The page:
Under some circumstances, the out-patient process is dealt with “cashless,” although you will still need to sign the invoice. The hospital then submits the claim forms along with your invoice directly to your insurance company. Should some items be rejected by your insurance company, we would then ask you to return and settle the bill for the outstanding amount.

Insurance Coverage and Out-of-Pocket Expenses
Some policies have so-called deductibles. Deductibles are the first portion that has to be paid by the insurance holder. Once the amount is reached, the insurance covers the subsequent medical expenses based on the policy.
Co-payments are “cost sharing,” policies, which means that the insured pays a specified amount of incurred medical expenses and the insurer pays the remainder.
Other insurance policies have “limits,” which is a ceiling on the coverage for either a disease or disability. A policy limit can also determine a maximum on how much can be claimed within the insurance policy period.
Insurance companies usually exclude so-called pre-existing conditions, which is a medical illness or injury, usually chronic diseases, with an onset prior to starting the current health plan. To find out more about ex- or inclusions of your plan, you should consult your insurance provider or broker.

Accident vs Healthcare Coverage
Now let’s make the distinction between accident vs healthcare coverage, as some healthcare policies do include accident insurance, but some do not.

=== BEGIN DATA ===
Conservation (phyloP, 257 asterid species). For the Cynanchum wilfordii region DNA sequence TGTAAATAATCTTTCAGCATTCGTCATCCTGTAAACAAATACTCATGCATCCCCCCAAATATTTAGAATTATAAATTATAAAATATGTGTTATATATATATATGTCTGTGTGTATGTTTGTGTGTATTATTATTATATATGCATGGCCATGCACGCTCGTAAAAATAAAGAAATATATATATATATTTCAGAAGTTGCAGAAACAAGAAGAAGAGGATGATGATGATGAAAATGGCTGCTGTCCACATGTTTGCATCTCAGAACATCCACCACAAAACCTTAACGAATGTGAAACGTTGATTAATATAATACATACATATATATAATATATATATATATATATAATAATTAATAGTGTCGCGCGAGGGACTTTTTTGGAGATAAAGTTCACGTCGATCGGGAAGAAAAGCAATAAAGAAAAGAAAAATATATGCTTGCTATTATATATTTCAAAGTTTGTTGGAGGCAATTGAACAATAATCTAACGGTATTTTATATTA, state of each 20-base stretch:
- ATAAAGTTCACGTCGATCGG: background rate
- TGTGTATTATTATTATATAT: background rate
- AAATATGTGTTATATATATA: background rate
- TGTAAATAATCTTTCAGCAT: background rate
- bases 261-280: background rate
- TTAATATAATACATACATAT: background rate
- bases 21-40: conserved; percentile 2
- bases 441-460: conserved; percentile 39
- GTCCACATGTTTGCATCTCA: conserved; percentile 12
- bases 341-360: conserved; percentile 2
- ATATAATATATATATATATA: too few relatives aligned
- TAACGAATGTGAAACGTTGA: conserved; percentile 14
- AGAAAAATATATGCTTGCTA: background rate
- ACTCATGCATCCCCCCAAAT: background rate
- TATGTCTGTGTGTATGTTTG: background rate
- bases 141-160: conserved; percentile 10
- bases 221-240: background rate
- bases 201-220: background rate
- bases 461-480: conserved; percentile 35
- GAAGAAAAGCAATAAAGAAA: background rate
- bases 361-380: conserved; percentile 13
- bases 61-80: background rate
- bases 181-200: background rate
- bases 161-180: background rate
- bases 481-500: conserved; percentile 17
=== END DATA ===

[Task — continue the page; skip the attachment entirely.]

Accident insurance is for an unforeseen bodily injury, which does not cover diseases or illnesses. Healthcare insurance refers to coverage that indemnifies or reimburses the patient’s medical expenses for losses caused by bodily injury or illness.  

Pre-Authorization or Prior Authorization
Before some investigations can be undergone, medications can be prescribed, or procedures can be performed, the hospital needs to request approval from the insurer, known as a “pre-authorization” or “prior authorization.” This usually happens if the cost exceeds certain thresholds, or if it is in a grey area which might not be covered or can be deemed not strictly medically necessary.  In some instances, this can take some time, and it can happen that we have to schedule another appointment.
However, needless to say that treatment goes ahead if it is an emergency situation.

The Patient Discharge Process